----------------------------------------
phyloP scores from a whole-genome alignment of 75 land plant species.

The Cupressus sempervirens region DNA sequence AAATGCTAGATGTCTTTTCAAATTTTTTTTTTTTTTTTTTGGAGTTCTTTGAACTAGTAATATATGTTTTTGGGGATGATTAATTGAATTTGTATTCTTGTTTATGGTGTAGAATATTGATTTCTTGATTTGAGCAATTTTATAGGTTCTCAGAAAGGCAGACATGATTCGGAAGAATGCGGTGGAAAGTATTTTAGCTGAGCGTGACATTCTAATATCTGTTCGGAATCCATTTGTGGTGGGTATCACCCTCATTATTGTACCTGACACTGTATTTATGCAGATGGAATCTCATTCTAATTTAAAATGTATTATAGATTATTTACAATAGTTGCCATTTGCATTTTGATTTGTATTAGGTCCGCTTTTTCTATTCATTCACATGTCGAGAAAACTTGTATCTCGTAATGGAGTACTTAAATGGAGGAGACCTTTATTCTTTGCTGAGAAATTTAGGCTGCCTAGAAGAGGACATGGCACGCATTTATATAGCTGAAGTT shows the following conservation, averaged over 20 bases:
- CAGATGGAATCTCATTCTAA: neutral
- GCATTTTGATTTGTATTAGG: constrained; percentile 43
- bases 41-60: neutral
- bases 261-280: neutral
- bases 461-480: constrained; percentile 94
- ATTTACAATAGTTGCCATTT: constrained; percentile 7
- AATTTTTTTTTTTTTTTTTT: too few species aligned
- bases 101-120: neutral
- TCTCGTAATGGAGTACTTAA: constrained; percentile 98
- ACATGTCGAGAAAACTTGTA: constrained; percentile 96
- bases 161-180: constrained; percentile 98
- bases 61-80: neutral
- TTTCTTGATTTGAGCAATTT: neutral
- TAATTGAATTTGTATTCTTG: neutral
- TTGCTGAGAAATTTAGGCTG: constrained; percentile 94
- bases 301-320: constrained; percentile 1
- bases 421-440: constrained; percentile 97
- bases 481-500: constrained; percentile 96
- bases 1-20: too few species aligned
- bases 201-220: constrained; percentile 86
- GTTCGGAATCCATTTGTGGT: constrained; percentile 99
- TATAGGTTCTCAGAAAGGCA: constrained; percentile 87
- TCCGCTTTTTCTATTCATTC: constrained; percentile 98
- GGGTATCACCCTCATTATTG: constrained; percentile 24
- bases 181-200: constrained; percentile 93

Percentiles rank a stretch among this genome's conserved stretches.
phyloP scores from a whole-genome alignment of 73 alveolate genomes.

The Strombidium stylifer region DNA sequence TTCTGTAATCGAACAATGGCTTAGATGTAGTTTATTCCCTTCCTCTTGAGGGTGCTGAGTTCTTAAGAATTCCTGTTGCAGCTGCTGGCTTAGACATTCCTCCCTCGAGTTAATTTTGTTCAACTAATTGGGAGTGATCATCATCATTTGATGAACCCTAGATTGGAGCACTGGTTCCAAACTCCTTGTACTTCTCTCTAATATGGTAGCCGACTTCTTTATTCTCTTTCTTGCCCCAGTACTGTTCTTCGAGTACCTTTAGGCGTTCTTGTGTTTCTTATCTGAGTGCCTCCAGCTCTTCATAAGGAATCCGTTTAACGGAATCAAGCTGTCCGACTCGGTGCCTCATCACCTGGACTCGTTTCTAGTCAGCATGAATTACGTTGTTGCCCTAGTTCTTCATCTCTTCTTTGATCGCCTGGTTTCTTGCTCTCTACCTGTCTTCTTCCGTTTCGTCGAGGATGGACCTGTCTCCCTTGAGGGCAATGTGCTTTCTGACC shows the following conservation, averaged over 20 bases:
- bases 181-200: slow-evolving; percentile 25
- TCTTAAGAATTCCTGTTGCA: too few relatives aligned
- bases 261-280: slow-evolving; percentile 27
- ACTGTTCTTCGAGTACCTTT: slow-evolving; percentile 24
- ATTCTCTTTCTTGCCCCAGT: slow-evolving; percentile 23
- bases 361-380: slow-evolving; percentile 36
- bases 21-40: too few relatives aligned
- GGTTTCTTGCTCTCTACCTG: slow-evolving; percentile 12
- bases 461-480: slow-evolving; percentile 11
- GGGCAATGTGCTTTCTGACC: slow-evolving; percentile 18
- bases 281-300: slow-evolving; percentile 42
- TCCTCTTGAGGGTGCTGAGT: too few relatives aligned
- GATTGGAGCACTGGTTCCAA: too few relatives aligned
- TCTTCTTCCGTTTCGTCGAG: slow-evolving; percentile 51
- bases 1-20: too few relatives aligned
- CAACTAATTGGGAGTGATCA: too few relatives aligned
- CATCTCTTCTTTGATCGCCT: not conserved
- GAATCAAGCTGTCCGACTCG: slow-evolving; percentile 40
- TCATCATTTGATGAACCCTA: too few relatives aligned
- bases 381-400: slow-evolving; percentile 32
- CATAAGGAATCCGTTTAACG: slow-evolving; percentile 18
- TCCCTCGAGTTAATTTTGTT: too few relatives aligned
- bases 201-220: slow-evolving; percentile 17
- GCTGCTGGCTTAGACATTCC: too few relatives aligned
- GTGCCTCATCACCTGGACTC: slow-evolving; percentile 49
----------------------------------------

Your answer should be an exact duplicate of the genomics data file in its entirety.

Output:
phyloP scores from a whole-genome alignment of 75 land plant species.

The Cupressus sempervirens region DNA sequence AAATGCTAGATGTCTTTTCAAATTTTTTTTTTTTTTTTTTGGAGTTCTTTGAACTAGTAATATATGTTTTTGGGGATGATTAATTGAATTTGTATTCTTGTTTATGGTGTAGAATATTGATTTCTTGATTTGAGCAATTTTATAGGTTCTCAGAAAGGCAGACATGATTCGGAAGAATGCGGTGGAAAGTATTTTAGCTGAGCGTGACATTCTAATATCTGTTCGGAATCCATTTGTGGTGGGTATCACCCTCATTATTGTACCTGACACTGTATTTATGCAGATGGAATCTCATTCTAATTTAAAATGTATTATAGATTATTTACAATAGTTGCCATTTGCATTTTGATTTGTATTAGGTCCGCTTTTTCTATTCATTCACATGTCGAGAAAACTTGTATCTCGTAATGGAGTACTTAAATGGAGGAGACCTTTATTCTTTGCTGAGAAATTTAGGCTGCCTAGAAGAGGACATGGCACGCATTTATATAGCTGAAGTT shows the following conservation, averaged over 20 bases:
- CAGATGGAATCTCATTCTAA: neutral
- GCATTTTGATTTGTATTAGG: constrained; percentile 43
- bases 41-60: neutral
- bases 261-280: neutral
- bases 461-480: constrained; percentile 94
- ATTTACAATAGTTGCCATTT: constrained; percentile 7
- AATTTTTTTTTTTTTTTTTT: too few species aligned
- bases 101-120: neutral
- TCTCGTAATGGAGTACTTAA: constrained; percentile 98
- ACATGTCGAGAAAACTTGTA: constrained; percentile 96
- bases 161-180: constrained; percentile 98
- bases 61-80: neutral
- TTTCTTGATTTGAGCAATTT: neutral
- TAATTGAATTTGTATTCTTG: neutral
- TTGCTGAGAAATTTAGGCTG: constrained; percentile 94
- bases 301-320: constrained; percentile 1
- bases 421-440: constrained; percentile 97
- bases 481-500: constrained; percentile 96
- bases 1-20: too few species aligned
- bases 201-220: constrained; percentile 86
- GTTCGGAATCCATTTGTGGT: constrained; percentile 99
- TATAGGTTCTCAGAAAGGCA: constrained; percentile 87
- TCCGCTTTTTCTATTCATTC: constrained; percentile 98
- GGGTATCACCCTCATTATTG: constrained; percentile 24
- bases 181-200: constrained; percentile 93

Percentiles rank a stretch among this genome's conserved stretches.
phyloP scores from a whole-genome alignment of 73 alveolate genomes.

The Strombidium stylifer region DNA sequence TTCTGTAATCGAACAATGGCTTAGATGTAGTTTATTCCCTTCCTCTTGAGGGTGCTGAGTTCTTAAGAATTCCTGTTGCAGCTGCTGGCTTAGACATTCCTCCCTCGAGTTAATTTTGTTCAACTAATTGGGAGTGATCATCATCATTTGATGAACCCTAGATTGGAGCACTGGTTCCAAACTCCTTGTACTTCTCTCTAATATGGTAGCCGACTTCTTTATTCTCTTTCTTGCCCCAGTACTGTTCTTCGAGTACCTTTAGGCGTTCTTGTGTTTCTTATCTGAGTGCCTCCAGCTCTTCATAAGGAATCCGTTTAACGGAATCAAGCTGTCCGACTCGGTGCCTCATCACCTGGACTCGTTTCTAGTCAGCATGAATTACGTTGTTGCCCTAGTTCTTCATCTCTTCTTTGATCGCCTGGTTTCTTGCTCTCTACCTGTCTTCTTCCGTTTCGTCGAGGATGGACCTGTCTCCCTTGAGGGCAATGTGCTTTCTGACC shows the following conservation, averaged over 20 bases:
- bases 181-200: slow-evolving; percentile 25
- TCTTAAGAATTCCTGTTGCA: too few relatives aligned
- bases 261-280: slow-evolving; percentile 27
- ACTGTTCTTCGAGTACCTTT: slow-evolving; percentile 24
- ATTCTCTTTCTTGCCCCAGT: slow-evolving; percentile 23
- bases 361-380: slow-evolving; percentile 36
- bases 21-40: too few relatives aligned
- GGTTTCTTGCTCTCTACCTG: slow-evolving; percentile 12
- bases 461-480: slow-evolving; percentile 11
- GGGCAATGTGCTTTCTGACC: slow-evolving; percentile 18
- bases 281-300: slow-evolving; percentile 42
- TCCTCTTGAGGGTGCTGAGT: too few relatives aligned
- GATTGGAGCACTGGTTCCAA: too few relatives aligned
- TCTTCTTCCGTTTCGTCGAG: slow-evolving; percentile 51
- bases 1-20: too few relatives aligned
- CAACTAATTGGGAGTGATCA: too few relatives aligned
- CATCTCTTCTTTGATCGCCT: not conserved
- GAATCAAGCTGTCCGACTCG: slow-evolving; percentile 40
- TCATCATTTGATGAACCCTA: too few relatives aligned
- bases 381-400: slow-evolving; percentile 32
- CATAAGGAATCCGTTTAACG: slow-evolving; percentile 18
- TCCCTCGAGTTAATTTTGTT: too few relatives aligned
- bases 201-220: slow-evolving; percentile 17
- GCTGCTGGCTTAGACATTCC: too few relatives aligned
- GTGCCTCATCACCTGGACTC: slow-evolving; percentile 49